OBJECTIVES: Antifibrinolytics are widely used in cardiac surgery to save blood perioperatively. In the present study we evaluated the hemostatic effects of tranexamic acid (TXA) to decrease bleeding tendency and transfusion requirements in high-risk patients following transapical aortic valve implantation (TA-AVI). METHODS: A retrospective analysis was performed on aortic stenosis patients undergoing TA-AVI with or without intraoperative TXA administration to determine postoperative blood loss and transfusion requirements...
2015: Journal of Cardiothoracic Surgery
William Ng, Angela Jerath, Marcin Wąsowicz
Blood loss and subsequent transfusions are associated with major morbidity and mortality. The use of antifibrinolytics can reduce blood loss in cardiac surgery, trauma, orthopedic surgery, liver surgery and solid organ transplantation, obstetrics and gynecology, neurosurgery and non-surgical diseases. The evidence of their efficacy has been mounting for years. Tranexamic acid (TXA), a synthetic lysine-analogue antifibrinolytic, was first patented in 1957 and its use has been increasing in contrast to aprotinin, a serine protease inhibitor antifibrinolytic...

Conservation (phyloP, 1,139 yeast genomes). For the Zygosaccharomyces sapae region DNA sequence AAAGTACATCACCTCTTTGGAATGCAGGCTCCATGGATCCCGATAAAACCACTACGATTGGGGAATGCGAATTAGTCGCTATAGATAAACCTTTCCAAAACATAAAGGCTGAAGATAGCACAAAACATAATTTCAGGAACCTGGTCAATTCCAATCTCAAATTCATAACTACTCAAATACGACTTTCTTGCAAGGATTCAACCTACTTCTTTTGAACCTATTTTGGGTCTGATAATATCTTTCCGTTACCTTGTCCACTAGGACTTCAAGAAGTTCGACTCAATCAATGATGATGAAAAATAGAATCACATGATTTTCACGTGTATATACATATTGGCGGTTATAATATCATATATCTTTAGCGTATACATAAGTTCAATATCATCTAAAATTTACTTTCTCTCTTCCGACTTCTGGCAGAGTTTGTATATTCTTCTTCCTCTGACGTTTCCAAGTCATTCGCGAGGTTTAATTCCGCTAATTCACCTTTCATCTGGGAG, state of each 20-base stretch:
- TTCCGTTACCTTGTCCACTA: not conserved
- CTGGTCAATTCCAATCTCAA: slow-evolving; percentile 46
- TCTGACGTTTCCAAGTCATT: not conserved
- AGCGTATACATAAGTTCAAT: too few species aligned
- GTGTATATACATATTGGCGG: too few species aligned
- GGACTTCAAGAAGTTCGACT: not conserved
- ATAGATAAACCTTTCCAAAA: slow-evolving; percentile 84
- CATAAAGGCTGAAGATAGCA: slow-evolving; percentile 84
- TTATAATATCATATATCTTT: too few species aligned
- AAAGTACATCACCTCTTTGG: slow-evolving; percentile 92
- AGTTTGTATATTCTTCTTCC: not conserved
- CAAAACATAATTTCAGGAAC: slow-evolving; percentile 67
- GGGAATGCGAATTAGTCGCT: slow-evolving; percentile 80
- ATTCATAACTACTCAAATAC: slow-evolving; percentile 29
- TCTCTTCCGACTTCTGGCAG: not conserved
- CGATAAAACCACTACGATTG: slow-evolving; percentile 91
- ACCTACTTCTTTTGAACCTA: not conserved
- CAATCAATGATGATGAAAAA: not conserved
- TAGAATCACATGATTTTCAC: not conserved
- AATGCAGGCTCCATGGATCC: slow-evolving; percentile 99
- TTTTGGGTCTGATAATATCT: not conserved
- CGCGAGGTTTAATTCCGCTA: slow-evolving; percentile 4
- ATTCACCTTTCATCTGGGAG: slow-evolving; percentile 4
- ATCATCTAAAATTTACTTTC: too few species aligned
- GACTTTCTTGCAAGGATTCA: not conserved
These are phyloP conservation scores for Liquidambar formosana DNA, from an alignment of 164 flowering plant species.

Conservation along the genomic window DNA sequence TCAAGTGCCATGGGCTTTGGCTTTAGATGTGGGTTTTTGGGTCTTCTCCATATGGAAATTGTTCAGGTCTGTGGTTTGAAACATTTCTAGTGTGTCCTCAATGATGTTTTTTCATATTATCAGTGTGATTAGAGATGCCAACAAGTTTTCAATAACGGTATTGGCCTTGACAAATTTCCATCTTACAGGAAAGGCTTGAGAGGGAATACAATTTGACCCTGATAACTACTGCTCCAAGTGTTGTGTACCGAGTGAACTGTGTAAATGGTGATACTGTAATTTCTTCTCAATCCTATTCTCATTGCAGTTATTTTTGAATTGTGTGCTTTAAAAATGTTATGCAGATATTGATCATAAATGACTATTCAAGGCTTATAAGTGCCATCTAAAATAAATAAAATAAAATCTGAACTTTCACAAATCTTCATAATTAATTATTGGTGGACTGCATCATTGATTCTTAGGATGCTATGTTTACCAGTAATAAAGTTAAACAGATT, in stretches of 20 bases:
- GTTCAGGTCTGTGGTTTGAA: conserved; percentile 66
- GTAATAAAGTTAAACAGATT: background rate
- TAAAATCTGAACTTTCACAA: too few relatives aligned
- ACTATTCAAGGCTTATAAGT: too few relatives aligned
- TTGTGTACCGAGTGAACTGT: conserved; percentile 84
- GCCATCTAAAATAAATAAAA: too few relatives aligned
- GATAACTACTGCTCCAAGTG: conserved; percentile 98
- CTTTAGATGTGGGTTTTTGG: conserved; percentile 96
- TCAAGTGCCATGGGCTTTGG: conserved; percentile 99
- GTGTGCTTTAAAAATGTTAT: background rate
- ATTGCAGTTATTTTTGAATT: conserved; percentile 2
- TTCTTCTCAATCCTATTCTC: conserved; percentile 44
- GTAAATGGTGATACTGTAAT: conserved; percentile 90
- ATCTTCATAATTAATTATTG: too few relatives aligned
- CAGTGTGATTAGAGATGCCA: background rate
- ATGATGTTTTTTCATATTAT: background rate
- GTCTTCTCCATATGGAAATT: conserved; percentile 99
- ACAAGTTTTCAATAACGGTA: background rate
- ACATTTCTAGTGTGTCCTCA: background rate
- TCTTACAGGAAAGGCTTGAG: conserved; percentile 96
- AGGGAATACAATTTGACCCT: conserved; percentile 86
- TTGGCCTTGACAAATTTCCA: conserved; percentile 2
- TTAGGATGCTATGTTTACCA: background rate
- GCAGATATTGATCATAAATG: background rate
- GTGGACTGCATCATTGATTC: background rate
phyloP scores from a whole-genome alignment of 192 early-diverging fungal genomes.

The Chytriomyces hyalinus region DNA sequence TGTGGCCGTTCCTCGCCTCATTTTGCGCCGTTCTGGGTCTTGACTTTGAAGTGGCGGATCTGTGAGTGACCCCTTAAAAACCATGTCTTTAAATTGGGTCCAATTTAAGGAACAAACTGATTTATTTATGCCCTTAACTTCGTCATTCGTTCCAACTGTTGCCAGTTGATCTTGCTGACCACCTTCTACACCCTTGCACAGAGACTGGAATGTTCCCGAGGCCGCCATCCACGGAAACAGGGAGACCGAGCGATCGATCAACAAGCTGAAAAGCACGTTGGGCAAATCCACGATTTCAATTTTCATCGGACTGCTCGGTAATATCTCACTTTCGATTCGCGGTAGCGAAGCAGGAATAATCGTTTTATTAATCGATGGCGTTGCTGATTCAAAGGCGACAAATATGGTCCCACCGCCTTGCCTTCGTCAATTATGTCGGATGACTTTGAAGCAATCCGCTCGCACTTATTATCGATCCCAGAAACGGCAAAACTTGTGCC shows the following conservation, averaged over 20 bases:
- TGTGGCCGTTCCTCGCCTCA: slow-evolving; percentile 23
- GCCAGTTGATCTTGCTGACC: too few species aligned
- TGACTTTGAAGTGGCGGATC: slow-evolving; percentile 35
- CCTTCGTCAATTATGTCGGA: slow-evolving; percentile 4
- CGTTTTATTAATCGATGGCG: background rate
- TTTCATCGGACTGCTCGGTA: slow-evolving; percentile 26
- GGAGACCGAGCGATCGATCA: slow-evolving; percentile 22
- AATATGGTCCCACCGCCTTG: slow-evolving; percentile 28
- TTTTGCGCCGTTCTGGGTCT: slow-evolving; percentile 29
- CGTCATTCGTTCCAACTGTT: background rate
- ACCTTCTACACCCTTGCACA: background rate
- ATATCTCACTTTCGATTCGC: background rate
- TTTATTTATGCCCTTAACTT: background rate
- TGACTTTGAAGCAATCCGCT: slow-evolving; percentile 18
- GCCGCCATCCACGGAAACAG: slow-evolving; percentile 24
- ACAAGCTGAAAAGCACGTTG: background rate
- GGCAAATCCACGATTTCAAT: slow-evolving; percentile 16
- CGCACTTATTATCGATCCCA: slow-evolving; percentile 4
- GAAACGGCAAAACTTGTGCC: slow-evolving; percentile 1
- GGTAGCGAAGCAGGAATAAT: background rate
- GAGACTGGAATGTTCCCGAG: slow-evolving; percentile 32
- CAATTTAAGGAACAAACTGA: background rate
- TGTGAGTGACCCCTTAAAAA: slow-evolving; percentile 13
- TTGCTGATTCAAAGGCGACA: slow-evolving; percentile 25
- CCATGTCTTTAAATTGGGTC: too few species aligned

2015: Anaesthesiology Intensive Therapy
Qi Joy Yang, Angela Jerath, Robert R Bies, Marcin Wąsowicz, K Sandy Pang
Tranexamic acid (TXA), an effective anti-fibrinolytic agent that is cleared by glomerular filtration, is used widely for cardiopulmonary bypass (CPB) surgery. However, an effective dosing regimen has not been fully developed in patients with renal impairment. The aims of this study were to characterize the inter-patient variability associated with pharmacokinetic parameters and to recommend a new dosing adjustment based on the BART dosing regimen for CPB patients with chronic renal dysfunction (CRD). Recently published data on CPB patients with normal renal function (n = 15) were re-examined with a two-compartment model using the ADAPT5 and NONMEMVII to identify covariates that explain inter-patient variability and to ascertain whether sampling strategies might affect parameter estimation...
July 2015: Biopharmaceutics & Drug Disposition
Ahmad Imtiaz, Mujahid-ul-Islam, Islam Ansa, Shah Azmat Ali